The 7 Deaths of a SalesmanWritten by Mike Nacke
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Running Your Day Without a Plan
If there’s anything on this list that probably kills more sales people that any other, it’s trying to function without a daily plan. Study life of any successful sales person throughout history and you’ll quickly see that planning is a common thread that runs through all of their careers.
The worst thing I’ve seen that happens to dozens of sales people is that they manage their day according to how they feel. When this happens, you can work for an entire day without ever accomplishing anything significant. Don’t let this happen to you, make a plan and follow it every day.
Some of things you should plan into each and every day are new prospect development activities, follow up activities, research, and planning. Everything that moves a sale from beginning to end should be planned into every day.
Long Term Marketing During Work Hours
This one may not hit home if you’re not responsible for branding and marketing of your product on a more national or long term basis. But for those of you that are selling for a small business, or own a business, this one is just for you.
Long term marketing includes writing articles or books, working on your web site, putting together marketing material, and any other similar activity during business hours. If you’re in very first steps of developing your business model then this material has to be created before you can really selling, but for those of you that just aren’t convinced that your marketing material is top quality, or your brand positioning needs a little work, you’ve got a constant temptation to do this during work hours and it will kill your sales if you give in to it.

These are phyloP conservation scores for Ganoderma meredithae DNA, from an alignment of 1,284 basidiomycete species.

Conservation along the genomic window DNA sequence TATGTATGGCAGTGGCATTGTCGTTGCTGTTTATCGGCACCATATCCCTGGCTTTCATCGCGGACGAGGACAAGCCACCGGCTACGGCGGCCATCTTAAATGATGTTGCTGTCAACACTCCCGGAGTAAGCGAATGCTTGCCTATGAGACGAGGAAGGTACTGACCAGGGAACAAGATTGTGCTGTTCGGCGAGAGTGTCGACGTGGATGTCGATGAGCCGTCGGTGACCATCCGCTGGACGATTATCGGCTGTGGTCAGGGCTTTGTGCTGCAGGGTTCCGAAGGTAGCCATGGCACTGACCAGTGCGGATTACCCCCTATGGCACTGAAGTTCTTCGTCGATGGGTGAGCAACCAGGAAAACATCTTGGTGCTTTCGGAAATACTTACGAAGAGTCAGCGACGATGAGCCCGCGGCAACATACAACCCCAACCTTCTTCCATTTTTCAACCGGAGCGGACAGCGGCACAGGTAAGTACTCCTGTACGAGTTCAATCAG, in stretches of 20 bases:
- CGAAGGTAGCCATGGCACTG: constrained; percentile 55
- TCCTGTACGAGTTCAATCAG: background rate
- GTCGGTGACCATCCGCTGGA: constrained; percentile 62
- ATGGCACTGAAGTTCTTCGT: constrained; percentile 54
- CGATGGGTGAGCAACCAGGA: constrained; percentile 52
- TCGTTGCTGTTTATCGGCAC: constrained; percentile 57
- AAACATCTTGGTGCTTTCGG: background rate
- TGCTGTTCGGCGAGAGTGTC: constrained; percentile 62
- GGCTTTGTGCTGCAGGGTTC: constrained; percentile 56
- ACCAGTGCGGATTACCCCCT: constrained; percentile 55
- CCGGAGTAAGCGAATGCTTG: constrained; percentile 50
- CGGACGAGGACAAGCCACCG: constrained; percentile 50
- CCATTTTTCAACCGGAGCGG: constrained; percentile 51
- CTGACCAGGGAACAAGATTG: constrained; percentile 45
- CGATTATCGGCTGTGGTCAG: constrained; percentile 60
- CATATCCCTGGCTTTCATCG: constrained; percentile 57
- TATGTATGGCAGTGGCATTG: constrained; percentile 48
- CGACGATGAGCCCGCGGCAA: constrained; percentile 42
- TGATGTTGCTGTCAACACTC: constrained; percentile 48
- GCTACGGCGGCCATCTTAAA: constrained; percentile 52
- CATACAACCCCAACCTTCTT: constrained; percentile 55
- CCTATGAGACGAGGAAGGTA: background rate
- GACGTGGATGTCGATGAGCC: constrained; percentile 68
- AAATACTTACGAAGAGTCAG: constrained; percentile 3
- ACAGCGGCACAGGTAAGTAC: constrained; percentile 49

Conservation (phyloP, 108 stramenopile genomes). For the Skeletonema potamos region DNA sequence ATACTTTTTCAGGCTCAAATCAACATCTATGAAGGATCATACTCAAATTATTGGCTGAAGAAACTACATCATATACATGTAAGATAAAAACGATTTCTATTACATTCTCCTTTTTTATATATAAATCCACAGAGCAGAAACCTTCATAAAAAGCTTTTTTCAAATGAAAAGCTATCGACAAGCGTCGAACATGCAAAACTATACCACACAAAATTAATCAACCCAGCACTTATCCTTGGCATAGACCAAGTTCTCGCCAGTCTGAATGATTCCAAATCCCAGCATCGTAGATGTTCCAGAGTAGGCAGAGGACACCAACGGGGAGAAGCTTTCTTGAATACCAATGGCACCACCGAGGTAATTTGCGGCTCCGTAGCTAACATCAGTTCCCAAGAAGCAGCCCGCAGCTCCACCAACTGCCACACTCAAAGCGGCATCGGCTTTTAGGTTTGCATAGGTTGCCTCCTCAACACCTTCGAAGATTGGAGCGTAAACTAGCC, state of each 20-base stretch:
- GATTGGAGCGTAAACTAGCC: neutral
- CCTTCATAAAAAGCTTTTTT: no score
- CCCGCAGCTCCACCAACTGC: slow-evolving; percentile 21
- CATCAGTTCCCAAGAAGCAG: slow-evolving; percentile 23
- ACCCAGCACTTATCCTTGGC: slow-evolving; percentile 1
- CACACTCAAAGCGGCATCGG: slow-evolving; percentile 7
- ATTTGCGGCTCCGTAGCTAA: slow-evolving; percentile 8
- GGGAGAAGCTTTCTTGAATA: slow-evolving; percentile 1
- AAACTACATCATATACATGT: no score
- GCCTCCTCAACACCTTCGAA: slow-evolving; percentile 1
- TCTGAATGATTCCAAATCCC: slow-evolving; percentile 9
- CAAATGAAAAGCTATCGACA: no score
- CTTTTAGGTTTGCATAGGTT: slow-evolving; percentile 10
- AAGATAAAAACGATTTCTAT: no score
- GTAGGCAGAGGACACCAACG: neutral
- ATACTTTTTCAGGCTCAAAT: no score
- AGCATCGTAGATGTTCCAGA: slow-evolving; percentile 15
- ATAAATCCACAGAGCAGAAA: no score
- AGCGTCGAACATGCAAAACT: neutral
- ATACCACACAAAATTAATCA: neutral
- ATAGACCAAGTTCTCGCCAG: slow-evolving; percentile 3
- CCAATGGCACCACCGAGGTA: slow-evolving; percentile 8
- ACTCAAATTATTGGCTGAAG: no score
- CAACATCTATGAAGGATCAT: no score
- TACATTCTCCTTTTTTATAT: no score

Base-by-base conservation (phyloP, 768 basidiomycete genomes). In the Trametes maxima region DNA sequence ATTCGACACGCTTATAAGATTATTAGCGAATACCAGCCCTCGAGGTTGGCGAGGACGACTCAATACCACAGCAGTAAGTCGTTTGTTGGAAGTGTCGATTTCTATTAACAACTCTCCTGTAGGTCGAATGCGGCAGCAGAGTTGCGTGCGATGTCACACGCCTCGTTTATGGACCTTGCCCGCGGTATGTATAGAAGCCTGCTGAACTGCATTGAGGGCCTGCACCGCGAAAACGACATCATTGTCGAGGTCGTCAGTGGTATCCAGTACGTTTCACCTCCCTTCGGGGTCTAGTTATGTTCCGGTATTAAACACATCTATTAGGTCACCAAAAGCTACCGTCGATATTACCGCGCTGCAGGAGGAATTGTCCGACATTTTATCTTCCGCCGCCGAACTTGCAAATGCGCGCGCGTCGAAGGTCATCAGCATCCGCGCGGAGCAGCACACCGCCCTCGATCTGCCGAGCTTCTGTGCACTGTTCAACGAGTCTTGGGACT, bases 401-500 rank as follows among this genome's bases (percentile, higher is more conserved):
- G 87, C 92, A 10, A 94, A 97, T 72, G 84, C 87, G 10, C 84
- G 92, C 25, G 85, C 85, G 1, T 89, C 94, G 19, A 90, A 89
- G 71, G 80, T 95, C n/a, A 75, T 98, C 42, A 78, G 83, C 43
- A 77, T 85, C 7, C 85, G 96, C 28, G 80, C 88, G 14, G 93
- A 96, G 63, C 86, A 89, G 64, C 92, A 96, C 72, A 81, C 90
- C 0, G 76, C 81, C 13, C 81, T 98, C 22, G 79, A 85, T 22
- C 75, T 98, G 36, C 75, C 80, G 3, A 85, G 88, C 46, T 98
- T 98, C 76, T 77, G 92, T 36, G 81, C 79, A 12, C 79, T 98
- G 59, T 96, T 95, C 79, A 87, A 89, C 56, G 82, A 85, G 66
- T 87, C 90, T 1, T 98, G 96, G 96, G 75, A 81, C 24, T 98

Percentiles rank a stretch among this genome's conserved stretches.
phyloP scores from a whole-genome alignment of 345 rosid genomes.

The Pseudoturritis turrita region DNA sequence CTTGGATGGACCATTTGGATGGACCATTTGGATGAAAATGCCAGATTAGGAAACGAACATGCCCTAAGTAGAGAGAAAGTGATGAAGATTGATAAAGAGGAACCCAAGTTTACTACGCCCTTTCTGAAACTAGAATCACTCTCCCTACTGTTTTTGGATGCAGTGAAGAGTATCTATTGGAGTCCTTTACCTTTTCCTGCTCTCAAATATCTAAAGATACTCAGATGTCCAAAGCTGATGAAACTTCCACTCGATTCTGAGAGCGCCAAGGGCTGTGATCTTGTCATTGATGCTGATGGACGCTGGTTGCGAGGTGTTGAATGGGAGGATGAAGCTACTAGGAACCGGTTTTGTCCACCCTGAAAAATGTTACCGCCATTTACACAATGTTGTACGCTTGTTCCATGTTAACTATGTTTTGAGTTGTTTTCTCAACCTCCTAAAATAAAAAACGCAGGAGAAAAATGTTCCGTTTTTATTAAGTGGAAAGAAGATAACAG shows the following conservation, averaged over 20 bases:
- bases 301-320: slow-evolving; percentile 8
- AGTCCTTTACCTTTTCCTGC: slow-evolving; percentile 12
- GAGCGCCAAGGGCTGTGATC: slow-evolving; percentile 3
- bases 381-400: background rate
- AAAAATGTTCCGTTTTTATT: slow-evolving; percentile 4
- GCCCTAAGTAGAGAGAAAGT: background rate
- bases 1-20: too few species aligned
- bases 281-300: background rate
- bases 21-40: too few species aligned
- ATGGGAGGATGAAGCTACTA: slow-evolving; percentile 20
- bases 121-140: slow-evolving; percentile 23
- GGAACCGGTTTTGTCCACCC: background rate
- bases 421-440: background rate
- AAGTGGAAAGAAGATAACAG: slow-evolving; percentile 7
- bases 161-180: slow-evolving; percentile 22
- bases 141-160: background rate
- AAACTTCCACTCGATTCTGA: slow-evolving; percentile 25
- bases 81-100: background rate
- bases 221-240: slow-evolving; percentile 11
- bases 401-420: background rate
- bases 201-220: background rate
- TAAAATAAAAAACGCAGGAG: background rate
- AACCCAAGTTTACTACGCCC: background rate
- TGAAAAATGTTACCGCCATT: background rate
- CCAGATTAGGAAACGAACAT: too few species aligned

You’ve got to strike while iron’s hot and that mean selling during normal business hours and working on long term projects after or before business hours. If you think that sounds too difficult for you, guess what, you’re in wrong profession. When you decided to go into sales, you agreed to a whole different lifestyle than your computer programmer friends. Non-Business Work During Business Hours
This is catch-all for all those other things that you do at work that don’t make yourself or your company any profits. This includes paying bills, reviewing your 401K, balancing your checkbook, writing poems to your girlfriend, playing video games, watching movies, and so on. All of these things have a time and a place in life, but it’s not at office when you need to be selling. If you find yourself gravitating to these activities every day, I recommend getting some professional help. A great way to start would be to sign up for my Nacke Gazette where you’ll find encouragement and success tips in your inbox every couple of weeks.
Overcoming non-productive activities in sales is probably something you’ll struggle with your entire career. By being mindful of what you’re doing and fighting against distraction, you’ll see greater and greater success throughout years.
Mike Nacke is a speaker, author, and consultant to business owners, managers, and recruiters. He has helped companies make millions of dollars by developing unique hiring processes that turn hiring into a measurable science. He is also the publisher of The Nacke Gazette. Visit www.mikenacke.com for more information on reducing labor costs and increasing workforce productivity.